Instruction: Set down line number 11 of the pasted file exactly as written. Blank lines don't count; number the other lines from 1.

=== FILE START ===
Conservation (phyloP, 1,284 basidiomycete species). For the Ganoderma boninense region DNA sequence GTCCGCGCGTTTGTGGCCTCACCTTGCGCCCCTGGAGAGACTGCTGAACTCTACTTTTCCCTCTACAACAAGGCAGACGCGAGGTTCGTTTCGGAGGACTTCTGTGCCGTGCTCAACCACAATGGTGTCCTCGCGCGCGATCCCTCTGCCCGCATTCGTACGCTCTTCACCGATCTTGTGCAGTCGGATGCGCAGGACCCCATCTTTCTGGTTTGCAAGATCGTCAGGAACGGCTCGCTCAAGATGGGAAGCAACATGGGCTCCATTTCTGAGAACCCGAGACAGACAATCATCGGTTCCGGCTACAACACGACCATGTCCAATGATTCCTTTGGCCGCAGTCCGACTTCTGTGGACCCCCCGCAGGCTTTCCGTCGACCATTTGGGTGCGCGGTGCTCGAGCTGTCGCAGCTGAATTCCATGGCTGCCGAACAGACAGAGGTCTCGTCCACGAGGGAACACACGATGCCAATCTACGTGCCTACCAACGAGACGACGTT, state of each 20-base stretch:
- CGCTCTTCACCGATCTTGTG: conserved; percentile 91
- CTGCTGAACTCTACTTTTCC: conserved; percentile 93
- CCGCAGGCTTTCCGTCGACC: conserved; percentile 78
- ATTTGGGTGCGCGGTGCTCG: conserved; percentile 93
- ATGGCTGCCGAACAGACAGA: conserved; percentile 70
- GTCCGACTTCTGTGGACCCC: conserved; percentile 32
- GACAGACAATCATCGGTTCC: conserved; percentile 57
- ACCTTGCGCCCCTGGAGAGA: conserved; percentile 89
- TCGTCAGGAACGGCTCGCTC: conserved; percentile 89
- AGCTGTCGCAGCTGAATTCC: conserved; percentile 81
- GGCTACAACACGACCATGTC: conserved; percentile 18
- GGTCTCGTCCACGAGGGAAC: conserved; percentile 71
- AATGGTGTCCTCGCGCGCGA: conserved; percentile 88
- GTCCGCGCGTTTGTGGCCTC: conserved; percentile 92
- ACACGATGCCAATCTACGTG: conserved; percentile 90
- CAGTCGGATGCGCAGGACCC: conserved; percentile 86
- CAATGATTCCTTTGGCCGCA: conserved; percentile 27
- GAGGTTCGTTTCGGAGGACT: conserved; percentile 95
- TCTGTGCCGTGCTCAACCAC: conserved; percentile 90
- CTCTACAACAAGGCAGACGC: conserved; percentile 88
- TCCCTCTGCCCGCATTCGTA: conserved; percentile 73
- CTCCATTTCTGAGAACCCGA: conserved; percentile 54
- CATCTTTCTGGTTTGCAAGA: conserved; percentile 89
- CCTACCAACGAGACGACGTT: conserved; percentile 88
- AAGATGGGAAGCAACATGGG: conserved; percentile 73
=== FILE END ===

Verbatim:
- AGCTGTCGCAGCTGAATTCC: conserved; percentile 81